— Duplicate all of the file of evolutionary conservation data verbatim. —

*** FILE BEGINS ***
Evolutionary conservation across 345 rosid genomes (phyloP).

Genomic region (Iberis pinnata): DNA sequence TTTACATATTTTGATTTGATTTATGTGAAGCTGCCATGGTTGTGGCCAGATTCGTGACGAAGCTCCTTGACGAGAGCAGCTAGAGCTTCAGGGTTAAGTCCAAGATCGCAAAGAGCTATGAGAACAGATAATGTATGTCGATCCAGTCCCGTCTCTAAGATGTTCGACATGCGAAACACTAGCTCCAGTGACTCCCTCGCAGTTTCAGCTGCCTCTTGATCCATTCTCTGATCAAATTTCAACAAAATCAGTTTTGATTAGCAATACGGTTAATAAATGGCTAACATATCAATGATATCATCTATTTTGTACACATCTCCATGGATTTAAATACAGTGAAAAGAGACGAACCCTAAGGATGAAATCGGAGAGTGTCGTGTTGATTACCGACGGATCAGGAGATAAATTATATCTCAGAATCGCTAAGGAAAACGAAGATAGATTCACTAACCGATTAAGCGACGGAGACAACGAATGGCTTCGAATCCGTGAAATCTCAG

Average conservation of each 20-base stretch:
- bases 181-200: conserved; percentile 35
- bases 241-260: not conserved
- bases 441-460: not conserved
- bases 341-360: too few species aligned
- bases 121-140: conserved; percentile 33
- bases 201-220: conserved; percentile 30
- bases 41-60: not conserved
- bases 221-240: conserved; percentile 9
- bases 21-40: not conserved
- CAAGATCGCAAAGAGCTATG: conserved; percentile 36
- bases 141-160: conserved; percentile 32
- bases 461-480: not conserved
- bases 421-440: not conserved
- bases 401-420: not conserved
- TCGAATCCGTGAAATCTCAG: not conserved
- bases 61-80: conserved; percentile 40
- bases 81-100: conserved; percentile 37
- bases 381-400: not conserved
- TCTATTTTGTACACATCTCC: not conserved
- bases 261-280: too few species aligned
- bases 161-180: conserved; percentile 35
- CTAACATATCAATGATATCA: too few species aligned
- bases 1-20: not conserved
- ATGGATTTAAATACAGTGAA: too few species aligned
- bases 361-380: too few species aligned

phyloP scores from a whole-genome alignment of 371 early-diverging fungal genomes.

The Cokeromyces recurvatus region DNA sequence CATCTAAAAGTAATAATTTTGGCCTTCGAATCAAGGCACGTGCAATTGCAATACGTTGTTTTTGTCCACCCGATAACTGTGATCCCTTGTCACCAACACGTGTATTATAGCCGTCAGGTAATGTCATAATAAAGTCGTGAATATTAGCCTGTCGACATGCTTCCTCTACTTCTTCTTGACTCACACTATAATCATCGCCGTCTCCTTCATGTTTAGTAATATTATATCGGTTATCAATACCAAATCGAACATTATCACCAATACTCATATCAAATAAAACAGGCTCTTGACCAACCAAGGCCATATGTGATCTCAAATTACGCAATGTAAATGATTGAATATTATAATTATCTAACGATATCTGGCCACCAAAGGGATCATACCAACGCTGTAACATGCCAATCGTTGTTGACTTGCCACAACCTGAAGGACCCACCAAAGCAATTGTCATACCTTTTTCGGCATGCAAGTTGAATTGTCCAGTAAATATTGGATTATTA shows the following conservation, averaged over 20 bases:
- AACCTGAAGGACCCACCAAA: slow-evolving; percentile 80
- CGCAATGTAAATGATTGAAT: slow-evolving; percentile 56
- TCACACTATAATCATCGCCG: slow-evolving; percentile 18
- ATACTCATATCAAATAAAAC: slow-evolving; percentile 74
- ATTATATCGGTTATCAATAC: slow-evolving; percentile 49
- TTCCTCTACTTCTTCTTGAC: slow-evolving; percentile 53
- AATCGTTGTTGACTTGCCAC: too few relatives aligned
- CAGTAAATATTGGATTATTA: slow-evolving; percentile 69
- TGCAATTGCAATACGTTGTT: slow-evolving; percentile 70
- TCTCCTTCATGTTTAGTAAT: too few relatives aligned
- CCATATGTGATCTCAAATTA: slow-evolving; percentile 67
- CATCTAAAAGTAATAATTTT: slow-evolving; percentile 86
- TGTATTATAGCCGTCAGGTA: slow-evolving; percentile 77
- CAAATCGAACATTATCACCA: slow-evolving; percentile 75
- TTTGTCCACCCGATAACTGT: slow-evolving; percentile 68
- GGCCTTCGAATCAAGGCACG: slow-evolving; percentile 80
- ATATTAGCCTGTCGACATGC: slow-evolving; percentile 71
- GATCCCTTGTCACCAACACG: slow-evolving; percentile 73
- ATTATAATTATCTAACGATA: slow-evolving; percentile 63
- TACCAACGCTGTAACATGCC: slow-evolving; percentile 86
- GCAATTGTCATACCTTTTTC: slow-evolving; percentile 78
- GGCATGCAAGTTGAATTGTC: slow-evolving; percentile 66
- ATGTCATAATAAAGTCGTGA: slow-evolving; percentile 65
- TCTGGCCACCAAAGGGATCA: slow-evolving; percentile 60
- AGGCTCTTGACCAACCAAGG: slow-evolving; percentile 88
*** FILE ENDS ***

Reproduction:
Evolutionary conservation across 345 rosid genomes (phyloP).

Genomic region (Iberis pinnata): DNA sequence TTTACATATTTTGATTTGATTTATGTGAAGCTGCCATGGTTGTGGCCAGATTCGTGACGAAGCTCCTTGACGAGAGCAGCTAGAGCTTCAGGGTTAAGTCCAAGATCGCAAAGAGCTATGAGAACAGATAATGTATGTCGATCCAGTCCCGTCTCTAAGATGTTCGACATGCGAAACACTAGCTCCAGTGACTCCCTCGCAGTTTCAGCTGCCTCTTGATCCATTCTCTGATCAAATTTCAACAAAATCAGTTTTGATTAGCAATACGGTTAATAAATGGCTAACATATCAATGATATCATCTATTTTGTACACATCTCCATGGATTTAAATACAGTGAAAAGAGACGAACCCTAAGGATGAAATCGGAGAGTGTCGTGTTGATTACCGACGGATCAGGAGATAAATTATATCTCAGAATCGCTAAGGAAAACGAAGATAGATTCACTAACCGATTAAGCGACGGAGACAACGAATGGCTTCGAATCCGTGAAATCTCAG

Average conservation of each 20-base stretch:
- bases 181-200: conserved; percentile 35
- bases 241-260: not conserved
- bases 441-460: not conserved
- bases 341-360: too few species aligned
- bases 121-140: conserved; percentile 33
- bases 201-220: conserved; percentile 30
- bases 41-60: not conserved
- bases 221-240: conserved; percentile 9
- bases 21-40: not conserved
- CAAGATCGCAAAGAGCTATG: conserved; percentile 36
- bases 141-160: conserved; percentile 32
- bases 461-480: not conserved
- bases 421-440: not conserved
- bases 401-420: not conserved
- TCGAATCCGTGAAATCTCAG: not conserved
- bases 61-80: conserved; percentile 40
- bases 81-100: conserved; percentile 37
- bases 381-400: not conserved
- TCTATTTTGTACACATCTCC: not conserved
- bases 261-280: too few species aligned
- bases 161-180: conserved; percentile 35
- CTAACATATCAATGATATCA: too few species aligned
- bases 1-20: not conserved
- ATGGATTTAAATACAGTGAA: too few species aligned
- bases 361-380: too few species aligned

phyloP scores from a whole-genome alignment of 371 early-diverging fungal genomes.

The Cokeromyces recurvatus region DNA sequence CATCTAAAAGTAATAATTTTGGCCTTCGAATCAAGGCACGTGCAATTGCAATACGTTGTTTTTGTCCACCCGATAACTGTGATCCCTTGTCACCAACACGTGTATTATAGCCGTCAGGTAATGTCATAATAAAGTCGTGAATATTAGCCTGTCGACATGCTTCCTCTACTTCTTCTTGACTCACACTATAATCATCGCCGTCTCCTTCATGTTTAGTAATATTATATCGGTTATCAATACCAAATCGAACATTATCACCAATACTCATATCAAATAAAACAGGCTCTTGACCAACCAAGGCCATATGTGATCTCAAATTACGCAATGTAAATGATTGAATATTATAATTATCTAACGATATCTGGCCACCAAAGGGATCATACCAACGCTGTAACATGCCAATCGTTGTTGACTTGCCACAACCTGAAGGACCCACCAAAGCAATTGTCATACCTTTTTCGGCATGCAAGTTGAATTGTCCAGTAAATATTGGATTATTA shows the following conservation, averaged over 20 bases:
- AACCTGAAGGACCCACCAAA: slow-evolving; percentile 80
- CGCAATGTAAATGATTGAAT: slow-evolving; percentile 56
- TCACACTATAATCATCGCCG: slow-evolving; percentile 18
- ATACTCATATCAAATAAAAC: slow-evolving; percentile 74
- ATTATATCGGTTATCAATAC: slow-evolving; percentile 49
- TTCCTCTACTTCTTCTTGAC: slow-evolving; percentile 53
- AATCGTTGTTGACTTGCCAC: too few relatives aligned
- CAGTAAATATTGGATTATTA: slow-evolving; percentile 69
- TGCAATTGCAATACGTTGTT: slow-evolving; percentile 70
- TCTCCTTCATGTTTAGTAAT: too few relatives aligned
- CCATATGTGATCTCAAATTA: slow-evolving; percentile 67
- CATCTAAAAGTAATAATTTT: slow-evolving; percentile 86
- TGTATTATAGCCGTCAGGTA: slow-evolving; percentile 77
- CAAATCGAACATTATCACCA: slow-evolving; percentile 75
- TTTGTCCACCCGATAACTGT: slow-evolving; percentile 68
- GGCCTTCGAATCAAGGCACG: slow-evolving; percentile 80
- ATATTAGCCTGTCGACATGC: slow-evolving; percentile 71
- GATCCCTTGTCACCAACACG: slow-evolving; percentile 73
- ATTATAATTATCTAACGATA: slow-evolving; percentile 63
- TACCAACGCTGTAACATGCC: slow-evolving; percentile 86
- GCAATTGTCATACCTTTTTC: slow-evolving; percentile 78
- GGCATGCAAGTTGAATTGTC: slow-evolving; percentile 66
- ATGTCATAATAAAGTCGTGA: slow-evolving; percentile 65
- TCTGGCCACCAAAGGGATCA: slow-evolving; percentile 60
- AGGCTCTTGACCAACCAAGG: slow-evolving; percentile 88